Microsoft is a company that focuses on all people globally -- its products and initiatives are improving lives all over the world. Today, the Windows-maker announces it will better protect Mexicans and other Latin American people regarding information security. How? Microsoft has opened a new cybersecurity center in Mexico. The company is also working with Mexico's Federal Police to better fight cybercrime.
This weekend is the Daytona 500. I won't be watching. While I absolutely love cars, Nascar has never been my thing. Race cars going in a circle? Meh. Daytona USA for Sega Saturn is one of my favorite games of all time, however, but I digress.
Even though Nascar isn't for everyone, it is still very popular with many. Not only do people like to watch the event as spectators, but some folks like to gamble on it too. If you are planning to put some money on the race, Microsoft may have some useful information for you. The company's Bing Predicts division is saying Denny Hamlin will win the race. Actually, the Windows-maker has predicted the top 5 positions.
Like buses, you wait over a week for a new Windows 10 Insider Build… and then two come along at once.
In this case, there are two distinct builds -- Build 15042 for PC, and Build 15043 for Mobile. We’re edging ever close to the release of the Creators Update, and so while a lot of the changes in these releases are about squashing bugs and fixing issues, Microsoft has still managed to introduce some new features.
Almost two thirds (65 percent) of C-suite executives believe four in ten (40 percent) of today’s Fortune 500 companies won’t exist in 10 years’ time. This is according to new research from ChristianSteven Software, conducted by GITNS.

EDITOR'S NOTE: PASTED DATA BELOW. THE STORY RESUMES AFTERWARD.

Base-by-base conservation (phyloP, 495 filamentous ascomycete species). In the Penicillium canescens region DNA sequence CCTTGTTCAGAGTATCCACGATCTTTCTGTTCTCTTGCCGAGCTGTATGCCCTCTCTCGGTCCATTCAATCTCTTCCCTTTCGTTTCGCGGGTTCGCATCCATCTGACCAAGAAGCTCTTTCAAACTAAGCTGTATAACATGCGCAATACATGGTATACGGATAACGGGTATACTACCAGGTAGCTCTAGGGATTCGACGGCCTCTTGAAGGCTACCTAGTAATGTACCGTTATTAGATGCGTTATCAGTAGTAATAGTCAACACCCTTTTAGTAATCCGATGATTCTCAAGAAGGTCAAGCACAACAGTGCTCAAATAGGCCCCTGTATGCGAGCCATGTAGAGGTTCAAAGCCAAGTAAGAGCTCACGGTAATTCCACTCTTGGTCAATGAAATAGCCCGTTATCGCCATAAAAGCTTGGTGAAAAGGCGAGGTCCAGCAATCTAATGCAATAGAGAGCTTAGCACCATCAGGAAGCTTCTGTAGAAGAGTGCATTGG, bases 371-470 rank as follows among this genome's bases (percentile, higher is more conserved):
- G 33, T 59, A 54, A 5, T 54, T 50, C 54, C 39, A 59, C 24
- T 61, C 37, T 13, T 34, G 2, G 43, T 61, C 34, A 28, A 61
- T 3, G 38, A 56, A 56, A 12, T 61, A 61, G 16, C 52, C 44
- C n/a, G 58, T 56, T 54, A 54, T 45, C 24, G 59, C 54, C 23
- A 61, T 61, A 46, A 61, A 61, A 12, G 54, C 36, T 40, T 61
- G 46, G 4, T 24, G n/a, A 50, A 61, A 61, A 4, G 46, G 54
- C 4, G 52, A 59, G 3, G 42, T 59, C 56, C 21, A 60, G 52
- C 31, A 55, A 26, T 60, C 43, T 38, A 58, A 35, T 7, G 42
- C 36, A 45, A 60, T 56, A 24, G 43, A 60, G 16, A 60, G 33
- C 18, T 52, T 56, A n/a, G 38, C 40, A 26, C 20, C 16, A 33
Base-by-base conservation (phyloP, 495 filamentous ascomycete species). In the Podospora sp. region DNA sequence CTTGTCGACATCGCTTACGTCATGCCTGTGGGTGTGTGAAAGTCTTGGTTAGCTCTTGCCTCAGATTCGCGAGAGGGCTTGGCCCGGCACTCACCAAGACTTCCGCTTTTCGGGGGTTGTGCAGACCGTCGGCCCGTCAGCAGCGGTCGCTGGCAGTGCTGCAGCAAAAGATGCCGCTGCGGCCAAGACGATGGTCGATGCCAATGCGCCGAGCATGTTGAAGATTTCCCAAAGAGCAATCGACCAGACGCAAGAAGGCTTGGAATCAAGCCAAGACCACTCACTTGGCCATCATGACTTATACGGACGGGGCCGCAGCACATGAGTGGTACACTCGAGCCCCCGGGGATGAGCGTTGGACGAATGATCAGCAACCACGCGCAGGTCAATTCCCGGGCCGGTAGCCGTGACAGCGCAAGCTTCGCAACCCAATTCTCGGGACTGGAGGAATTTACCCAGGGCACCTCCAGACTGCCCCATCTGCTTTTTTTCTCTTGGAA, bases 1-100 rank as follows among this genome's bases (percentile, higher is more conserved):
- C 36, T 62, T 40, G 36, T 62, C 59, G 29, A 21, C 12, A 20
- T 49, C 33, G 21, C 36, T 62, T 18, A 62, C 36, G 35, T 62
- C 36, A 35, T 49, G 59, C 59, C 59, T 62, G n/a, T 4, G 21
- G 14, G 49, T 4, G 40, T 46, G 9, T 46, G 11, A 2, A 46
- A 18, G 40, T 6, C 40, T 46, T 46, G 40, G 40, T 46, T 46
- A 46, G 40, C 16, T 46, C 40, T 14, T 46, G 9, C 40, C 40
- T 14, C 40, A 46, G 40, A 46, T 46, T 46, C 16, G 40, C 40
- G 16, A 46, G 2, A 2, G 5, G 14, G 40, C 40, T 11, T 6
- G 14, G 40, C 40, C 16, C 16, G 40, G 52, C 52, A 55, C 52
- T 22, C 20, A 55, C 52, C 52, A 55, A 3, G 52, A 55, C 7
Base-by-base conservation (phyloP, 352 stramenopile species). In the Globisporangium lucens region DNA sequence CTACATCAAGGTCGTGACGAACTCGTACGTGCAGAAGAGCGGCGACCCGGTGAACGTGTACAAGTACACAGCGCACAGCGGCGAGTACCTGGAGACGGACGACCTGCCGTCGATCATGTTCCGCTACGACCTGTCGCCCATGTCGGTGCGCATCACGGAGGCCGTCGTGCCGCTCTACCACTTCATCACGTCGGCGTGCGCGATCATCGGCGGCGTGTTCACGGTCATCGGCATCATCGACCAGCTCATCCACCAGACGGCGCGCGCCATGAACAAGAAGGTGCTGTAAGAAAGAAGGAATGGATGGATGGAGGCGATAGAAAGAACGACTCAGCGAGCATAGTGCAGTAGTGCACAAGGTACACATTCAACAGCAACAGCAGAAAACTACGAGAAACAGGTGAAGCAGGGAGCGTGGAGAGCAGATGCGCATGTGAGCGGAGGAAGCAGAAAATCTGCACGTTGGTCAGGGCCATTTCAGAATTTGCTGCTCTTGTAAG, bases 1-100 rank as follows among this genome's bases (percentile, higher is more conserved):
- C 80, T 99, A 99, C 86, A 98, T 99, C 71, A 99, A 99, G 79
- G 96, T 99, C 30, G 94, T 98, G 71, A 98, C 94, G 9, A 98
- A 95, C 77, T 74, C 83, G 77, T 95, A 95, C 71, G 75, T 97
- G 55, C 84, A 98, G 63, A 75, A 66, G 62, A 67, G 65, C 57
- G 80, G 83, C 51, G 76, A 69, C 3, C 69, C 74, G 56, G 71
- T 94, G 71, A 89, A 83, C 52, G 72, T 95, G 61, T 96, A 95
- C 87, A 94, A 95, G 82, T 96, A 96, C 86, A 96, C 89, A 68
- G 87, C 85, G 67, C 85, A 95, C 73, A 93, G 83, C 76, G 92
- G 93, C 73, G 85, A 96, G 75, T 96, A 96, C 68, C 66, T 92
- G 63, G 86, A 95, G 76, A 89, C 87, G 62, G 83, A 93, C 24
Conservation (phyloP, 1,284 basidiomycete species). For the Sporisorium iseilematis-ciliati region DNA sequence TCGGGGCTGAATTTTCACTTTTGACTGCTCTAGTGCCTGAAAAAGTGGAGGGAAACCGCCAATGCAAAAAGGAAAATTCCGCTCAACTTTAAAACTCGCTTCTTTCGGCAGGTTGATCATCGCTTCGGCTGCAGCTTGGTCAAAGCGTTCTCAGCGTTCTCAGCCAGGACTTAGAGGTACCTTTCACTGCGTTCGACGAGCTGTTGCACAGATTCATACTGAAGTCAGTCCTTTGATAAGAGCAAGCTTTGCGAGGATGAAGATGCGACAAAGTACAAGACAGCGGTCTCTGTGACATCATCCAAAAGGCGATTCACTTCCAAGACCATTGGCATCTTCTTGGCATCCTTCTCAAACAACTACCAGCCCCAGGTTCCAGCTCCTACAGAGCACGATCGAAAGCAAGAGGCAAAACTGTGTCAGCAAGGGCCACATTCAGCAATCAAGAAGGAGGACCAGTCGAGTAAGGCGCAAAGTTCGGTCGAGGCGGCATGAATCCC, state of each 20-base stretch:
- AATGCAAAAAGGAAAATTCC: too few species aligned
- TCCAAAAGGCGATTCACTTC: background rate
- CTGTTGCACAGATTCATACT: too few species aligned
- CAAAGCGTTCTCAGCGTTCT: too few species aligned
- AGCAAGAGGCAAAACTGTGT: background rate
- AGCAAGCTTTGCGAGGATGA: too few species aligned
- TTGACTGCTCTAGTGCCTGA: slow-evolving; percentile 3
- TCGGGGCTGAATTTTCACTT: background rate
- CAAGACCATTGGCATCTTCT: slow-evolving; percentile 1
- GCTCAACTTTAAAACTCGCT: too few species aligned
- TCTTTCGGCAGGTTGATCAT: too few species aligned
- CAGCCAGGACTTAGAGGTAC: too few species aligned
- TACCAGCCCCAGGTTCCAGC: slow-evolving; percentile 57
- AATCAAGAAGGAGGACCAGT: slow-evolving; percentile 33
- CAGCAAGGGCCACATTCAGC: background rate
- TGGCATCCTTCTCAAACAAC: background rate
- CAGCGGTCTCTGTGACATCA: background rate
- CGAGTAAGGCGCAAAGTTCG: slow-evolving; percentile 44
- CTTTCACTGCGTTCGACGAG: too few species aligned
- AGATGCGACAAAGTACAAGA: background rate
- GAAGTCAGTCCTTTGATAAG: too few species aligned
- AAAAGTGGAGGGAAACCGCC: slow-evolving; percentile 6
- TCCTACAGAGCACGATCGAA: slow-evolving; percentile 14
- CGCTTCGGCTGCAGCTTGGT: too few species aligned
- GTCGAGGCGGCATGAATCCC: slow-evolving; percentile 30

It is based on a poll of more than 500 C-suite executives across the United States and Europe. It also says that more than half (53 percent) of those surveyed say they fear competition from industry disruptors. Still, nine in ten (91 percent) say they are hopeful about the future of technology in their business.
There is a strange side-effect to the Bring Your Own Device initiative, and one that's slowing it down. Apparently, many employees refrain from bringing their own devices to work for the fear of being judged.
No, not because their devices are old or slow, but because others will think they're using them for personal instead of professional reasons.
Security researchers from Google's Project Zero have uncovered a critical bug in Cloudflare which allowed sensitive data -- like passwords, cookies and encryption keys -- from many hosted websites to leak online.
Patreon, Y Combinator, Medium, 4chan, Yelp, OKCupid, Zendesk, Uber and 23and Me are among the most-important affected websites. This security issue is so important that it is now being referred to as cloudbleed.